India rejects Hina's offer of talks

India rejects Hina's offer of talks

India rejects Hina's offer of talks

India has almost rejected Pakistan’s offer for talks between External Affairs Minister Salman Khurshid and his Pakistan counterpart Hina Rabbani Khar, even as it welcomed the lull along the Line of Control since Wednesday.

“Let us not rush into the matter and (let us) move step by step,” Khurshid said on Thursday, reacting to Pakistani Foreign Minister’s statement that she was ready to have talks with her Indian counterpart to defuse the tension the LoC witnessed since January 6. “These are very important areas in which thoughtful analysis is done and appropriately you are told what is to be said. So, let’s not rush into anything,” he added. New Delhi, however, is understood to be not averse to talks at the level of officials, although it expects Islamabad to first launch a probe into the brutal killing of two Indian Army personnel on the LoC near Mendhar in Poonch district of Jammu and Kashmir. One of the slain soldiers of 13 Rajputana Rifles was beheaded by the Pakistan Army personnel, triggering strong protests from India.  

Khurshid and Defence Minister A K Antony on Thursday briefed the Union Cabinet on the situation along the LoC and noted that the fire exchange between the two armies had stopped since the Director General of Military Operation Lt Gen Vinod Bhatia and his Pakistani counterpart Maj Gen Ashfaq Nadeem spoke over the telephone on Wednesday and agreed not to allow escalation of tension.

The Union Cabinet discussed the situation along the LoC, which has seen sporadic fire-exchanges since the Pakistan soldiers first violated the ceasefire near Rampur in J&K on January 6 triggering retaliation by the Indian Army.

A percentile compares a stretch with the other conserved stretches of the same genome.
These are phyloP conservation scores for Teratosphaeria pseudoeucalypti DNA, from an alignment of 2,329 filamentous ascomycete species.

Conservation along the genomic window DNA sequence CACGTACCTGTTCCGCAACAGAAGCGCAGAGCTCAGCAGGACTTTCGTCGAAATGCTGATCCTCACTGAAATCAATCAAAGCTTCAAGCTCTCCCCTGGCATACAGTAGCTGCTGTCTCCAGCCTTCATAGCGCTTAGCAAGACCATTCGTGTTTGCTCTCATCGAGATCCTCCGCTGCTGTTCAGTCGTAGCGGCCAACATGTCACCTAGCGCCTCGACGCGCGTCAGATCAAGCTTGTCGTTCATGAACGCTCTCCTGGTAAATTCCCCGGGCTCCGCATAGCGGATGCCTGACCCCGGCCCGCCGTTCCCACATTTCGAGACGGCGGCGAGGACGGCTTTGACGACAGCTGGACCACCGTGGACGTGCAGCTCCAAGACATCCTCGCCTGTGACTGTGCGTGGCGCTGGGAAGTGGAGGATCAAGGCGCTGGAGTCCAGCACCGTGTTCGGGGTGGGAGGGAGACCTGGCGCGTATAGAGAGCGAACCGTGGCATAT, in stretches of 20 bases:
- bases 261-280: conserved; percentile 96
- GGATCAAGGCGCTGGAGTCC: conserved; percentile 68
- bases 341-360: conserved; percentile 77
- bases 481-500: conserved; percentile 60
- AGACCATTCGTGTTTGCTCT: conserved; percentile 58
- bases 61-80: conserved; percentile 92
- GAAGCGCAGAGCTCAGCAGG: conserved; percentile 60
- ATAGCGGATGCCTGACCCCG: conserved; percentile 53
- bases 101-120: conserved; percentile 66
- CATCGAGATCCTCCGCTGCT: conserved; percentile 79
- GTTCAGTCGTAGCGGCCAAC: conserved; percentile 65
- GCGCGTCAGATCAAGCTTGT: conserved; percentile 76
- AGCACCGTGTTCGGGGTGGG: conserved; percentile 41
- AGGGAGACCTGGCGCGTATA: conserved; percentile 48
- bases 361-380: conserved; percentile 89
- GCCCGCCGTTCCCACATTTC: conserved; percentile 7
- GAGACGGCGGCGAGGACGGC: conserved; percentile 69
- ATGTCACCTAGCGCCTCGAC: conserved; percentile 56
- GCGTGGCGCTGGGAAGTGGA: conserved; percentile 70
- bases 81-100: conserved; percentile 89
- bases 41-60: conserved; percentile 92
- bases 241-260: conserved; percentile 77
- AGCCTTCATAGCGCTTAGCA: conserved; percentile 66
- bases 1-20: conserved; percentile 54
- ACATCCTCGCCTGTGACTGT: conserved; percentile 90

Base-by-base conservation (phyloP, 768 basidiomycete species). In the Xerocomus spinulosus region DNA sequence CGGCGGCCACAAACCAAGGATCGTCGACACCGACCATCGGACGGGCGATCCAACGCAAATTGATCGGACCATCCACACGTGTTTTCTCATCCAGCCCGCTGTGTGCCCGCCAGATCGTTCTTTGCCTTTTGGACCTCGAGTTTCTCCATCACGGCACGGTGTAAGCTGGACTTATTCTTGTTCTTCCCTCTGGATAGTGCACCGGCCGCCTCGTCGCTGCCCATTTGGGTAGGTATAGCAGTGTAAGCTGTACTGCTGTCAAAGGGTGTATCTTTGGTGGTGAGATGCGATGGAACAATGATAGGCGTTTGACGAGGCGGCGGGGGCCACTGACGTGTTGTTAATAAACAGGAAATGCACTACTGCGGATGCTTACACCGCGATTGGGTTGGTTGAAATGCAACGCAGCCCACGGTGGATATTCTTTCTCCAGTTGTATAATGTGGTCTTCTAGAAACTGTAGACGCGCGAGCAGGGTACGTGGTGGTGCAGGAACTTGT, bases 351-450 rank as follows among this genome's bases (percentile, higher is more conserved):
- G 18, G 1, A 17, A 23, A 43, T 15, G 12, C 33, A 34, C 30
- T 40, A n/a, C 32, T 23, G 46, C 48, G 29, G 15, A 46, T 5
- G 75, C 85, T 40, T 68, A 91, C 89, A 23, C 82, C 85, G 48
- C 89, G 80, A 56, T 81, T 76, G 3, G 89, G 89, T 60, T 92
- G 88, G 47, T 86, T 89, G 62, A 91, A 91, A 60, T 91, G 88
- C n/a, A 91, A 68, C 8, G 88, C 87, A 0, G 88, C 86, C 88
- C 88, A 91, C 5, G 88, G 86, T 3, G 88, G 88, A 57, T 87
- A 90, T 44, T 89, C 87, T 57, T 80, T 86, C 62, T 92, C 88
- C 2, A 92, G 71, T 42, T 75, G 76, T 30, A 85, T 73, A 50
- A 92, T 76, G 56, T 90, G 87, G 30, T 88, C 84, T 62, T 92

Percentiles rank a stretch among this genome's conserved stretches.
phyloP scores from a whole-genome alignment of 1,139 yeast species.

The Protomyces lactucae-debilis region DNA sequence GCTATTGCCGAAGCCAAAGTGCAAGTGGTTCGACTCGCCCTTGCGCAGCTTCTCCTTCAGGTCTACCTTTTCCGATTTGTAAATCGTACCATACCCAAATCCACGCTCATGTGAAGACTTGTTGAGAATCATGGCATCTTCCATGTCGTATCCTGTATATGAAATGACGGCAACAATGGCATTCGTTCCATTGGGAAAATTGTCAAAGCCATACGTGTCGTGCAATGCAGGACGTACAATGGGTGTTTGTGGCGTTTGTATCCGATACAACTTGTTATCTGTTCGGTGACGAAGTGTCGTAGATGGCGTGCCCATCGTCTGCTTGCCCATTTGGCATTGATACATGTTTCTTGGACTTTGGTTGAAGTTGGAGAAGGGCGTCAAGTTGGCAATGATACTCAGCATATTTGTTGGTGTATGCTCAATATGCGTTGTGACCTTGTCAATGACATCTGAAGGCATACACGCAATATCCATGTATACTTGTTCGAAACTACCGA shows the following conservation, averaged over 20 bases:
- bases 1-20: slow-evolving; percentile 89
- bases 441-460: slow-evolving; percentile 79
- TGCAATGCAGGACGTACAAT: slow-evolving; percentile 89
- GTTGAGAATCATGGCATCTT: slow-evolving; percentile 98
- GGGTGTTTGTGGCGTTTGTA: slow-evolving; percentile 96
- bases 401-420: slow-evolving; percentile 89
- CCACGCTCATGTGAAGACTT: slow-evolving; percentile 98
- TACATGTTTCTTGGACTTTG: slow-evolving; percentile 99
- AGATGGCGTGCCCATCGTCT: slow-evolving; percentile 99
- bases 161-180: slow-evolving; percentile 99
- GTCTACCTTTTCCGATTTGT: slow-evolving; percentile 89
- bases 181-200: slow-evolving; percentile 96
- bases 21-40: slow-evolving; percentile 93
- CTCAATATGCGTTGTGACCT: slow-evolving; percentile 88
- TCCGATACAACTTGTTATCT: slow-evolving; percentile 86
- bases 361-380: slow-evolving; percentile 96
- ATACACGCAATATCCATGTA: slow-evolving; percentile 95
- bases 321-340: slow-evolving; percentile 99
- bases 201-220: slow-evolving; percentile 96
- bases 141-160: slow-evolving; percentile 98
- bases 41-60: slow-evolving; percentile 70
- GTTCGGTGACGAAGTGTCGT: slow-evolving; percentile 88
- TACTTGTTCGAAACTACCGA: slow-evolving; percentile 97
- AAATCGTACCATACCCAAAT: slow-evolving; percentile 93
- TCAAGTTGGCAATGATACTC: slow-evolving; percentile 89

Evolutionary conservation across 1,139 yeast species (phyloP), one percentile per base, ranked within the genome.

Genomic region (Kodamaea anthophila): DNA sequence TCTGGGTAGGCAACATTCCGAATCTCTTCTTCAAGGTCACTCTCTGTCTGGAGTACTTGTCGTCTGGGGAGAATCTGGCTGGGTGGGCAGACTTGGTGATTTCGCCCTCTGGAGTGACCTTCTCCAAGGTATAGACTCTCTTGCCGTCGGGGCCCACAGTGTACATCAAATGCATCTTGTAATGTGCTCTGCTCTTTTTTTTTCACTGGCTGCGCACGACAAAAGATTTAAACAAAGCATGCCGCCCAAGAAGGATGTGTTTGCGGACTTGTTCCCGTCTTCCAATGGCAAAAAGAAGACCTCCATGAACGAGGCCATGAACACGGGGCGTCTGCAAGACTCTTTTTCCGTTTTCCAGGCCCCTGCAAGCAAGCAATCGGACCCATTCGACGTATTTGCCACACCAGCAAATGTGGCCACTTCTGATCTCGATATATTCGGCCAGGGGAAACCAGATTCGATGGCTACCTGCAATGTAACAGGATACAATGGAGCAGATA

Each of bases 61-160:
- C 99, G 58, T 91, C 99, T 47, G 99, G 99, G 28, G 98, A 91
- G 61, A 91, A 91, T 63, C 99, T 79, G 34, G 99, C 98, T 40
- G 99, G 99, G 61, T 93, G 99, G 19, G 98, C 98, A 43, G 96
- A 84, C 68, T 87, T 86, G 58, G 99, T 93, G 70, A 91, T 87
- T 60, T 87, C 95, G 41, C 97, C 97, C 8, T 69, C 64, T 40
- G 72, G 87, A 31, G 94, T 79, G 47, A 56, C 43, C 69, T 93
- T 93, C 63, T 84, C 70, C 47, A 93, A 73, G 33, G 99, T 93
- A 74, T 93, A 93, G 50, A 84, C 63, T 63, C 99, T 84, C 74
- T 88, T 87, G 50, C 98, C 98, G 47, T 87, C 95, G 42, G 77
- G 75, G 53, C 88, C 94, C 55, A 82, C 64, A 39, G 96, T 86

In the meeting chaired by Prime Minister Manmohan Singh, Antony is understood to have mentioned that no further truce breach by the Pakistani Army was reported since Wednesday. According to sources, Khurshid told the meeting that although Pakistan had initially made an ‘unacceptable’ offer for probe by the military observers of the United Nations, it had now indicated its willingness to resolve the issue bilaterally.

“Direct talks between counterparts don’t just come in a jiffy; you sort of work up gradually or work towards something. For instance, when we come in contact at our level, that becomes a base for the contact between heads of governments to come together. So there is lot of work that you need to do,” Khurshid later said in an interview to a TV channel. The Ministry of External Affairs posted the transcript of the interview on its website.

The External Affairs Minister was reacting to his Pakistani counterpart’s offer for talks. “Instead of issuing belligerent statements by military and political leaders from across the border and ratcheting up tension, it is advisable for the two countries to discuss all concerns related to the LoC with a view to reinforcing respect for the ceasefire, may be at the level of the Foreign Ministers to sort out things,” Khar said on Wednesday, adding: “Continued tension along the LoC is not in the interest of peace and stability in the region”.

Khar made the offer for talks with Khurshid after New Delhi talked tough. Prime Minister Manmohan Singh on Tuesday said that India could not allow business with Pakistan to be as usual. He also said that Islamabad would have to bring to book those responsible for the killing of the two Indian Army soldiers and beheading of one of them.